The Hippo


May 29, 2020








Organized crime strike
Fed program changing police work to curb drug trafficking

By Ryan Lessard

 Major drug trafficking organizations have increased the supply of heroin and fentanyl into the state in the past two years. In response, New Hampshire’s Organized Crime Drug Enforcement Task Force has created a heroin strike force to crack down on the drug dealing infrastructure.

From the top down
The goal of a drug trafficking investigation is to connect the dots from the addicts and overdose victims all the way up to the source. 
“We want to take some of the bigger cases and expand them as far as we possibly can, and that can’t always be done by a local [police] drug group or drug task force. In fact, sometimes that’s what hurt us,” said Drug Enforcement Administration Assistant Special Agent in Charge Jon DeLena, the head of the strike force.
And in order to do that best, the OCDETF (pronounced Oh-seh-def) heroin strike force pools the resources of federal investigators from agencies like the DEA (which leads the team), ATF and FBI as well as local police officers and state troopers.
The organized crime team has been around for more than 20 years, according to Assistant U.S. Attorney Jennifer Davis, the lead prosecutor of cases built by the task force. The force received additional federal funding and manpower in late 2015 with commitments secured by then-U.S. Sen. Kelly Ayotte.
At the time, Ayotte said the strike force was meant to “supplement and strengthen ongoing interdiction and prosecution efforts by allowing the U.S. Attorney’s Office and law enforcement to work directly together to pursue federal prosecution of high level drug traffickers.”
DeLena said too often police departments even as large as Manchester’s don’t have the resources, manpower or the ability to cross jurisdictional lines to trace the drug supply back to the major operators, most of whom are based in northern Massachusetts. And since these high level drug rings are working with guns and sizeable fortunes, the inter-agency team can pursue more serious charges.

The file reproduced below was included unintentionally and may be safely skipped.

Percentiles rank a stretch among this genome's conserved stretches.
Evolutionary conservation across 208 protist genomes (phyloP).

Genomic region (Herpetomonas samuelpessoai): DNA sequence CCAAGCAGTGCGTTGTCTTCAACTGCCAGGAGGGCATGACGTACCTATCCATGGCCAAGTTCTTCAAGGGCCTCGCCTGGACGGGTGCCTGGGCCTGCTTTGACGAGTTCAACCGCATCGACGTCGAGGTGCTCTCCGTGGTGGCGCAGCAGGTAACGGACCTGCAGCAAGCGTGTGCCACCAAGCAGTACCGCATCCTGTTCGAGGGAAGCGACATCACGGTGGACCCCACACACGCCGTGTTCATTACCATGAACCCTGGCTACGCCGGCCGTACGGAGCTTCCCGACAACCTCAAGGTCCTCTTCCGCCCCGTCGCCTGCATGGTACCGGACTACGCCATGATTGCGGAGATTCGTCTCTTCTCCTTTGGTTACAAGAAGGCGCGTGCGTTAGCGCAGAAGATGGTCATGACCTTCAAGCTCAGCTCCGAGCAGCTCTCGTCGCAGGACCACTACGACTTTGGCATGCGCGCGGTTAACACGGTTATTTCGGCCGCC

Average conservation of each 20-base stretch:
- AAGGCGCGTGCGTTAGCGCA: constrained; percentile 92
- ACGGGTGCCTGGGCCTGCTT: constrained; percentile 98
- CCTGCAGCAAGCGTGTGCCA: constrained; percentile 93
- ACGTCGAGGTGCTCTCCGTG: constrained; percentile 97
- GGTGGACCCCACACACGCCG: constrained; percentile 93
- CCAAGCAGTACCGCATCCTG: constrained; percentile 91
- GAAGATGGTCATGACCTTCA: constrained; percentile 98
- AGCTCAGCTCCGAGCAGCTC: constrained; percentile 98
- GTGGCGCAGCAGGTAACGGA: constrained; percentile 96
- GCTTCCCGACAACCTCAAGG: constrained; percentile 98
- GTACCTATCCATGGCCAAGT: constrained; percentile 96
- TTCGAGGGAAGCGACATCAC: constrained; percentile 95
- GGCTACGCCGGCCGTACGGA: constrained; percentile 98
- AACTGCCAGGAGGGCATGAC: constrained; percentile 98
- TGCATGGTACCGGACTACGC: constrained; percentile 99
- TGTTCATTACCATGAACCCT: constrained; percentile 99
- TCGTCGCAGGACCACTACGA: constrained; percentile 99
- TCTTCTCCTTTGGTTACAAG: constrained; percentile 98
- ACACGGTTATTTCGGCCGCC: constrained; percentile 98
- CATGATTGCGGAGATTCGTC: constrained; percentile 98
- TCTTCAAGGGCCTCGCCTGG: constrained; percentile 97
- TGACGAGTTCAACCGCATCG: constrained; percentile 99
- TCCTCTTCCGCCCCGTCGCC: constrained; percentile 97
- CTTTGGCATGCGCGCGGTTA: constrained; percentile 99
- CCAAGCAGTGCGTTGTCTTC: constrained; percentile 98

“What we’re able to do … is hit these organizations even harder with things like complex financial investigations, which often result in financial charges and convictions. Those can add substantial time federally to a prison sentence,” Davis said.
U.S. Attorney Emily Gray Rice said that while local police are rounding up low-level dealers through programs like Granite Hammer, the state is also doing more to curb the drug supply closer to its source.
“Law enforcement involves a lot of acronyms but I think what’s important for the public to know is that in New Hampshire, federal, state and local law enforcement truly is firing on all cylinders on this issue,” Rice said.
Manchester Police Chief Nick Willard said one of the major benefits of the heroin strike force is it’s freed up resources in his and other police departments to focus more on the low-level dealers and quality-of-life issues the drug crisis tends to stir up.
Finding the source
DeLena said the heroin and fentanyl coming into New Hampshire is delivered locally by drug rings with ties to the kingpins in the Dominican Republic and is manufactured and shipped by the Sinaloa Cartel in Mexico.
“Through investigations, we’ve been able to determine that the Dominican-based Drug Trafficking Organizations have a tremendous stronghold on northern Massachusetts,” DeLena said.
About two years ago, investigators and prosecutors started seeing a shift in the economic model deployed by the drug traffickers operating out of Massachusetts. The quantity of drugs had ballooned and suppliers began fronting drugs for free to Granite Staters who were looking to sell them for profit or to help feed their own addiction with part of the proceeds, DeLena said. 
“As inhospitable as we are making it here, the drug trafficking organizations are doing a tremendous job at the customer service industry down there. They have collectively made a decision to treat people well,” DeLena said. “This isn’t the crack cocaine days where maybe half the time you’re going down, you’re going to get robbed. … That’s not happening down there. They’re welcoming people down there. In fact, they’ve said, ‘we’re fronting dope.’ They’re giving samples … they’re trying to encourage people to get down there.”
So now, instead of a Lawrence-based supplier driving up to New Hampshire to sell their wholesale goods, local people are driving down to Massachusetts to pick up their supply there, according to DeLena. 
“If you drove your car with New Hampshire plates to Lawrence right now and stopped at a stop sign, in all likelihood somebody will be throwing a sample of fentanyl into your car with a phone number wrapped around it,” Davis said. 
Since fentanyl is 50 times more potent than heroin, a kilo of fentanyl is tantamount to 50 kilos of heroin.
All of this is adding up to more clusters of overdoses in New Hampshire, Davis said.  

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